For Illean herself, this is achieved by striving for “a dance between two layers: music of understated lyricism combined with unusual, complementary sonorities. These two elements can rotate like celestial bodies in unfolding patterns of convergence, evoking fleeting moments of time within immeasurable contours.”

“We’re extremely excited to be premiering Lisa Illean’s latest composition”, Lacey enthuses. “Lisa’s a composer with an outstanding career in the northern hemisphere, and we’re honoured to be hosting her for this important celebration of her work.”

Illean’s arcing, stilling, bending, gathering is one of eight new works of art conceived under the Finding Our Voice commissioning project – which has also captured world premieres by William Barton (Connection), Linda May Han Oh (Ephemeral Echoes), Mark Atkins & Erkki Veltheim (Nightfalls), Matthias Schack-Arnott (Tethering), Madeleine Flynn, Tim Humphrey & Jenny Hector (DarkQuiet), and Nigel Westlake, Lior and Lou Bennett (Ngapa William Cooper).

“Finding Our Voice has been a great affirmation of something I’d always hoped and believed. and have been able to test and prove through the project's realisation”, Genevieve Lacey reflects. “There’s no question that it’s been challenging, taking this grand idea to fruition through pandemic times, and their aftermath. Nonetheless, it’s very clear that audiences are hungry for Australian work, for new sounds and voices, and for celebrating what is unique to this remarkable continent and its creative community.”

So, for Lacey, what’s the best thing about composition and musical collaboration in Australia in 2023?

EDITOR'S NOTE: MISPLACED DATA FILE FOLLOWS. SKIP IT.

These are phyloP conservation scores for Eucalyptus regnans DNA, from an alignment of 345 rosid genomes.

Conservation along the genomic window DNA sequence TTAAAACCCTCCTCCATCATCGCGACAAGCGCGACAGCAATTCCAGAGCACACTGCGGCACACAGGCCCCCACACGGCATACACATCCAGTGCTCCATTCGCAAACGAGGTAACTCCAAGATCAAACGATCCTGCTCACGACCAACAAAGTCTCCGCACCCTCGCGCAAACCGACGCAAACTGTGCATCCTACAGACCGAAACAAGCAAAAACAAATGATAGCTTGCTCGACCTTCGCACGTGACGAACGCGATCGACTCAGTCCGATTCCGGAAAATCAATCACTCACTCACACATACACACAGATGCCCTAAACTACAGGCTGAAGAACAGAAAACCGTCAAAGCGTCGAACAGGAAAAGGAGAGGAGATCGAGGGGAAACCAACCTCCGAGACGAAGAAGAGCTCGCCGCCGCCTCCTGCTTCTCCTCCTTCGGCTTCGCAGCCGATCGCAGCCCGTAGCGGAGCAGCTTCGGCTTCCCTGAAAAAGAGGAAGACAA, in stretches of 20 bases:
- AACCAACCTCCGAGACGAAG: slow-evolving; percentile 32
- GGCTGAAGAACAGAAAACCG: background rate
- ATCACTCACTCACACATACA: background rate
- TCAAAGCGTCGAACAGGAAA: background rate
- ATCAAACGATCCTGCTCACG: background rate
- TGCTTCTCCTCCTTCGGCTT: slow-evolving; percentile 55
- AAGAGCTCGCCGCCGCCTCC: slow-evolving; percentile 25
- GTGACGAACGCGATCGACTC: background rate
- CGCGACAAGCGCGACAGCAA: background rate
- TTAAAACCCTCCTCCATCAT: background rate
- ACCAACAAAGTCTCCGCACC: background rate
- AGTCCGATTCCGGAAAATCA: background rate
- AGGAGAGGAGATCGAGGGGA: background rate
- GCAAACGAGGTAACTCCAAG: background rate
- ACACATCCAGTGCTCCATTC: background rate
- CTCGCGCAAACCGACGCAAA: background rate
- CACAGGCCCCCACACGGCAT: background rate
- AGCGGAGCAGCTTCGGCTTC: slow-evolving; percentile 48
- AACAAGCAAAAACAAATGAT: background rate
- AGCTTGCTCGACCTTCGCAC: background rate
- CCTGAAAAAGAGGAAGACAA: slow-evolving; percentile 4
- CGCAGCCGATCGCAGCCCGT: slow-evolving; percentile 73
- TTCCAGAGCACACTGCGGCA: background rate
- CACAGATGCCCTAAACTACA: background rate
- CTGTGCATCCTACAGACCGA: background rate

“It’s as many-voiced, complex and sophisticated as contemporary Australia, encompassing millennia-old, living cultural practices from First Nations Australians, through to the extraordinary richness of interweaving traditions from more recent pulses of migration”, she smiles.

And she’s particularly excited about the performers billed for the world premiere of Lisa Illean’s arcing, stilling, bending, gathering. “This is a stellar gathering of Australian music makers”, Lacey says. “It will be performed by two remarkable leaders of their generation, Aura Go (piano) and Emma McGrath (violin), alongside brilliant young musicians from the Australian National Academy of Music.”

arcing, stilling, bending, gathering premiered on Friday 21 April, 7.30pm, at Melbourne Recital Centre as part of the New Music Days festival.

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Rosie Pentreath
Associate Producer, Finding Our Voice

Additional Artist Information and Resources

In the not-too-distant-future, Finding Our Voice will be able to be experienced digitally, and we will create and share experiences, skills and resources online with diverse audiences and communities. Performance footage, interviews, commentary, insights into creative processes will sit alongside educational resources and activities stimulating participation — deepening musical engagement and equipping people to express their own creativity.